LOS ANGELES (AP) — Drivers in a long-running labor dispute with three trucking companies at the ports of Los Angeles and Long Beach began what they said would be an indefinite strike Monday.
The impact on the movement of cargo around the sprawling port complex, the main gateway for hundreds of billions of dollars of trade with Asia, was limited. But the threat of a broader disruption loomed if striking truckers take their pickets from the offices of their employers to the dockside terminals where cranes move containers on and off massive oceangoing ships.
The truckers say the companies have prevented them from unionizing and improperly classified them as contractors — rather than full-time employees — to minimize wages and benefits. They say that their paychecks often register below minimum wage once the cost of renting and maintaining a truck is factored in, and they have filed lawsuits and complaints with state and federal labor agencies to change their status. Companies counter that pay is good and those picketing do not represent the majority of drivers.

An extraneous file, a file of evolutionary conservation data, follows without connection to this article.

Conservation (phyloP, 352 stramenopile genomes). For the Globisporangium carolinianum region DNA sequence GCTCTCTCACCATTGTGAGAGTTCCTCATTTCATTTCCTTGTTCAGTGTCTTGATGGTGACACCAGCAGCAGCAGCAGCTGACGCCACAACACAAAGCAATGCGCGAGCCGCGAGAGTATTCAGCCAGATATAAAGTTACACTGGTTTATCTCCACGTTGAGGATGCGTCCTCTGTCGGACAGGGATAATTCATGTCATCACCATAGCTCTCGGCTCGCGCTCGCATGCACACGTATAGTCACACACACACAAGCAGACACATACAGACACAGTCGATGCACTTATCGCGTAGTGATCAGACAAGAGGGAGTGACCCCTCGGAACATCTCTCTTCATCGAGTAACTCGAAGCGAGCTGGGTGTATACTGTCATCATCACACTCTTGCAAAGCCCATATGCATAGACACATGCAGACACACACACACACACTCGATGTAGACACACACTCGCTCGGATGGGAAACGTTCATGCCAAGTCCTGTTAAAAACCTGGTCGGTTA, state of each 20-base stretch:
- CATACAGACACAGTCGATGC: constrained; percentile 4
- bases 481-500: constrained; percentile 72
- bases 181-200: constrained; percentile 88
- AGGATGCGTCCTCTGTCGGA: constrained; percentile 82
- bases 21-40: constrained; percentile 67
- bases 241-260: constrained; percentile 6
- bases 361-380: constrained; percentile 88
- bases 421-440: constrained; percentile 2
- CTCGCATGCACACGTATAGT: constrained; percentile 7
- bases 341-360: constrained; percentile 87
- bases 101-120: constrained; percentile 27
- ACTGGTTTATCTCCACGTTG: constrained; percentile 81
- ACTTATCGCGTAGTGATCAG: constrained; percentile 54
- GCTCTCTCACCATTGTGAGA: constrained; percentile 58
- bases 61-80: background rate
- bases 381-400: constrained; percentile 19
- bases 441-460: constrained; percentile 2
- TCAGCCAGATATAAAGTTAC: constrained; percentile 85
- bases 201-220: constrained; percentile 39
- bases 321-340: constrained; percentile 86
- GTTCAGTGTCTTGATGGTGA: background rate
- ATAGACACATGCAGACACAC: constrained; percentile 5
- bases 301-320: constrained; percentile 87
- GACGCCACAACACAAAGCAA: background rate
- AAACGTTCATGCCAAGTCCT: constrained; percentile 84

On Monday, 120 drivers went on strike against Green Fleet Systems, Total Transportation Services Inc. and Pacific 9 Transportation Inc., according to Barb Maynard, a spokeswoman for a campaign to organize truckers. The three trucking companies have about 400 trucks registered at the Port of Los Angeles — about 10 percent of those that operate on a regular day, port spokesman Phillip Sanfield said.
Both Sanfield and Port of Long Beach spokesman Lee Peterson said cargo was moving normally, though several terminals were closed to honor a holiday that commemorates the killing of several dockworkers during the 1930s, when organizers succeeded in forming what has become a union with huge leverage at the West Coast's 29 ports.